Updated as of July 18, 2012
The NBA's annual free agency signing period opened last Wednesday, and teams wasted little time committing vast sums of money to available free agents.
Now that the initial onslaught is over, some teams are now done with their major shopping and are settling down for the summer. Other teams still have significant moves to make, and will continue to burn the midnight oil as the second week of free agency gets under way.
Cap space and exceptions are the poker chips of the NBA free-agent market -- teams need them in order to play. With the free-agent market now in its sixth day, we take a look at the cap situations of all 30 teams.
Restricted free agency and the league's amnesty clause continue to shape the landscape. A restricted free agent is free to sign an offer sheet with any team, but his original team can match the offer and prevent the player from leaving. Jeremy Lin and Omer Asik are two restricted free agents that can alter the fortunes of whichever team they end up with -- both are subject to the Gilbert Arenas provision, which allows a team to offer them contracts with massive raises in the third season. This "poison pill" could shake both players loose, but it could also complicate the Rockets' quest to land Dwight Howard.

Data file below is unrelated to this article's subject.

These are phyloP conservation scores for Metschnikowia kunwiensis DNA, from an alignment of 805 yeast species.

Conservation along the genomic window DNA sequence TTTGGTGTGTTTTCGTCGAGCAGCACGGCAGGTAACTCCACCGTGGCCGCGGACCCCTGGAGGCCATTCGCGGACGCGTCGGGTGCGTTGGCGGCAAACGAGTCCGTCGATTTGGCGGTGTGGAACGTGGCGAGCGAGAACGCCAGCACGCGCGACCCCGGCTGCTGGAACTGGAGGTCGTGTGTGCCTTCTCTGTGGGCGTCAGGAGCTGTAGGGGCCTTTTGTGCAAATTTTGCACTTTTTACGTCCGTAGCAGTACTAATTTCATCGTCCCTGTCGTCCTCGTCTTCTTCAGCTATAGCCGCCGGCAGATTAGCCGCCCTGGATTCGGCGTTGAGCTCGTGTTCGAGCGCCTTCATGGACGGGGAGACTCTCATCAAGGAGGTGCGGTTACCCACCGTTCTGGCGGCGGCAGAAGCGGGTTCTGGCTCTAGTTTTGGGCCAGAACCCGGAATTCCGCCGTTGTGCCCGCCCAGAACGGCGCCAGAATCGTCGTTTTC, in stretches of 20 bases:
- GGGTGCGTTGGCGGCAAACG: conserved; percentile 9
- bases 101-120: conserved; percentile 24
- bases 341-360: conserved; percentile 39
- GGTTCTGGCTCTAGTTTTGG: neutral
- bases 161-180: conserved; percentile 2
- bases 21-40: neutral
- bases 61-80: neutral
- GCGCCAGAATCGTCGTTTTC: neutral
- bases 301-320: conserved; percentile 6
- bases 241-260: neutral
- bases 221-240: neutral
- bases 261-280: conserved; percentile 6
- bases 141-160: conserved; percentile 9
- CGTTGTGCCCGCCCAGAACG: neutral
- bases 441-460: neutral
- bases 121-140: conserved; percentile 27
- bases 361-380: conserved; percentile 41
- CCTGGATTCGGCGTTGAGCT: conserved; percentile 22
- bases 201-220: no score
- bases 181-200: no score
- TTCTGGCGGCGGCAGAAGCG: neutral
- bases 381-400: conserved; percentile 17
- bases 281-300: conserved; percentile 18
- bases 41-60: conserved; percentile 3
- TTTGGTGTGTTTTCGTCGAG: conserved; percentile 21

The amnesty clause allows teams to drop one contract and clear the players' salary from the team's books -- potentially giving the team additional cap space to chase free agents. Elton Brand, Brendan Haywood, Darko Milicic and Luis Scola have already been set free through amnesty, and players like Jose Calderon and Andray Blatche could follow.
Another new rule that impacts the free-agent market is the new "room" midlevel exception. Teams get to use this exception (worth about $2.6 million this season) when they sign free agents using cap space and are now near the salary cap. A team's maximum cap room indicates the amount of cap room the team will have if it signs any unsigned first-round draft picks, and renounces all other free agents and exceptions.
This is how the Western Conference shapes up. For the Eastern Conference, click here.